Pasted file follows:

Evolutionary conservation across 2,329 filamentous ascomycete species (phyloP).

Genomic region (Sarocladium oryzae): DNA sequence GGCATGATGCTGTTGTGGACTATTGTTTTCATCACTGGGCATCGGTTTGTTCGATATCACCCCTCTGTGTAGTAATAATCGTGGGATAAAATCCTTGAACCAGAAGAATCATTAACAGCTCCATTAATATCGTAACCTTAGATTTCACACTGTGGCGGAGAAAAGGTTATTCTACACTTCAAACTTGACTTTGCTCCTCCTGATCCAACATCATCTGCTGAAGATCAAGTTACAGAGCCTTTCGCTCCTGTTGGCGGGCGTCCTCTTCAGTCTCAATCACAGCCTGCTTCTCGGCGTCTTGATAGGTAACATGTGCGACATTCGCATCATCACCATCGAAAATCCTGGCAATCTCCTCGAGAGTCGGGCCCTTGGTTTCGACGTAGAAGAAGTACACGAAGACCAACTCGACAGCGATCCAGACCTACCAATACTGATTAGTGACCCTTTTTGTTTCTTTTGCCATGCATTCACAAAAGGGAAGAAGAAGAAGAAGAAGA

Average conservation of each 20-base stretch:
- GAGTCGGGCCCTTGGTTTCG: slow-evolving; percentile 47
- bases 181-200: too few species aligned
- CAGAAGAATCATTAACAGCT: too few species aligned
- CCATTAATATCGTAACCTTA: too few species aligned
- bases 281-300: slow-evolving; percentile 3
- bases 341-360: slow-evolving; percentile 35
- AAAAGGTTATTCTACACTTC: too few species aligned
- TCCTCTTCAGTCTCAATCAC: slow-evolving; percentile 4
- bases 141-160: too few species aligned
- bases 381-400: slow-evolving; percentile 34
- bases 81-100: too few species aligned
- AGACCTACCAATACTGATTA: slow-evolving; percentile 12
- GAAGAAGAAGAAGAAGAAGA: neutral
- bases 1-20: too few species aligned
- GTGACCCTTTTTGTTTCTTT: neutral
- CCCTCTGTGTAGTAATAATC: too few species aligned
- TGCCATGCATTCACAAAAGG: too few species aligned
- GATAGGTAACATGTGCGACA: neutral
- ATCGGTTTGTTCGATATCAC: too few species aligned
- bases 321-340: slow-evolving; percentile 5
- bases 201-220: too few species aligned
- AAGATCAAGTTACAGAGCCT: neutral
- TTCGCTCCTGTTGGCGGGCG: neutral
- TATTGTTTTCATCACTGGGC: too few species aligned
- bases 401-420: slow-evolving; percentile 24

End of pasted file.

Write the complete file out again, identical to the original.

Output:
Evolutionary conservation across 2,329 filamentous ascomycete species (phyloP).

Genomic region (Sarocladium oryzae): DNA sequence GGCATGATGCTGTTGTGGACTATTGTTTTCATCACTGGGCATCGGTTTGTTCGATATCACCCCTCTGTGTAGTAATAATCGTGGGATAAAATCCTTGAACCAGAAGAATCATTAACAGCTCCATTAATATCGTAACCTTAGATTTCACACTGTGGCGGAGAAAAGGTTATTCTACACTTCAAACTTGACTTTGCTCCTCCTGATCCAACATCATCTGCTGAAGATCAAGTTACAGAGCCTTTCGCTCCTGTTGGCGGGCGTCCTCTTCAGTCTCAATCACAGCCTGCTTCTCGGCGTCTTGATAGGTAACATGTGCGACATTCGCATCATCACCATCGAAAATCCTGGCAATCTCCTCGAGAGTCGGGCCCTTGGTTTCGACGTAGAAGAAGTACACGAAGACCAACTCGACAGCGATCCAGACCTACCAATACTGATTAGTGACCCTTTTTGTTTCTTTTGCCATGCATTCACAAAAGGGAAGAAGAAGAAGAAGAAGA

Average conservation of each 20-base stretch:
- GAGTCGGGCCCTTGGTTTCG: slow-evolving; percentile 47
- bases 181-200: too few species aligned
- CAGAAGAATCATTAACAGCT: too few species aligned
- CCATTAATATCGTAACCTTA: too few species aligned
- bases 281-300: slow-evolving; percentile 3
- bases 341-360: slow-evolving; percentile 35
- AAAAGGTTATTCTACACTTC: too few species aligned
- TCCTCTTCAGTCTCAATCAC: slow-evolving; percentile 4
- bases 141-160: too few species aligned
- bases 381-400: slow-evolving; percentile 34
- bases 81-100: too few species aligned
- AGACCTACCAATACTGATTA: slow-evolving; percentile 12
- GAAGAAGAAGAAGAAGAAGA: neutral
- bases 1-20: too few species aligned
- GTGACCCTTTTTGTTTCTTT: neutral
- CCCTCTGTGTAGTAATAATC: too few species aligned
- TGCCATGCATTCACAAAAGG: too few species aligned
- GATAGGTAACATGTGCGACA: neutral
- ATCGGTTTGTTCGATATCAC: too few species aligned
- bases 321-340: slow-evolving; percentile 5
- bases 201-220: too few species aligned
- AAGATCAAGTTACAGAGCCT: neutral
- TTCGCTCCTGTTGGCGGGCG: neutral
- TATTGTTTTCATCACTGGGC: too few species aligned
- bases 401-420: slow-evolving; percentile 24